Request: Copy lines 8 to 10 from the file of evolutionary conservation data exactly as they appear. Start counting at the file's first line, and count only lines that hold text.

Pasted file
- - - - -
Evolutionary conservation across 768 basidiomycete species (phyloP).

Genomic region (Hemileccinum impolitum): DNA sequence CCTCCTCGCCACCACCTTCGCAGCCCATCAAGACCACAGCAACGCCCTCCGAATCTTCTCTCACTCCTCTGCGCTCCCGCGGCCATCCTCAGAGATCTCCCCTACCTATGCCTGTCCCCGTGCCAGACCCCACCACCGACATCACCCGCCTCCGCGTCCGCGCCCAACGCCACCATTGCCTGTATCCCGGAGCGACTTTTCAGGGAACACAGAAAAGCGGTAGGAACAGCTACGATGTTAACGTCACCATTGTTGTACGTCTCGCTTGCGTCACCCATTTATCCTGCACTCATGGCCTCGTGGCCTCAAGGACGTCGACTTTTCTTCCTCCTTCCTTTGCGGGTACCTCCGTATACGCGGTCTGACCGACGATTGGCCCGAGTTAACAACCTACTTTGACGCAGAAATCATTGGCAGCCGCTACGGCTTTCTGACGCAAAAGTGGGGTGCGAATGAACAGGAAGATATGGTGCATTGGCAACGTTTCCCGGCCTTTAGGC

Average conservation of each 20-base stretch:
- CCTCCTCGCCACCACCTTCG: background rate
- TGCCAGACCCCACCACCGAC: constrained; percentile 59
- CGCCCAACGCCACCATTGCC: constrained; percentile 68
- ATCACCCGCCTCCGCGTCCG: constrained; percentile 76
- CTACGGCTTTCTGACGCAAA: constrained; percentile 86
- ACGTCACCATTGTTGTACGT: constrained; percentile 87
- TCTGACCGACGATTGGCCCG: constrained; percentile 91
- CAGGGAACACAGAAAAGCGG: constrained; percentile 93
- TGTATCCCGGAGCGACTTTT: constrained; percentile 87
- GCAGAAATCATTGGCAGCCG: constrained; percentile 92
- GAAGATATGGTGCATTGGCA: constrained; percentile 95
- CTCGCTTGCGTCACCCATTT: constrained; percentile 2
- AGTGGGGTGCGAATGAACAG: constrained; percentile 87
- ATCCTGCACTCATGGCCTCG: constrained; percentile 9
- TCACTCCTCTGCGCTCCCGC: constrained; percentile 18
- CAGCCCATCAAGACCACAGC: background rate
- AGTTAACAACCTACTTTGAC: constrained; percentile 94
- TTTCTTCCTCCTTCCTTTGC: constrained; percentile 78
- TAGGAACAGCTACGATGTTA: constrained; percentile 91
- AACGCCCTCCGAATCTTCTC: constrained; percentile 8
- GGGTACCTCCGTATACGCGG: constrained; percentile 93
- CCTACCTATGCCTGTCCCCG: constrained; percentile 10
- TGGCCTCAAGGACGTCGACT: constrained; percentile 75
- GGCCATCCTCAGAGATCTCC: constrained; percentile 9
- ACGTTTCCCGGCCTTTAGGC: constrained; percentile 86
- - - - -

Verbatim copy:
- CTACGGCTTTCTGACGCAAA: constrained; percentile 86
- ACGTCACCATTGTTGTACGT: constrained; percentile 87
- TCTGACCGACGATTGGCCCG: constrained; percentile 91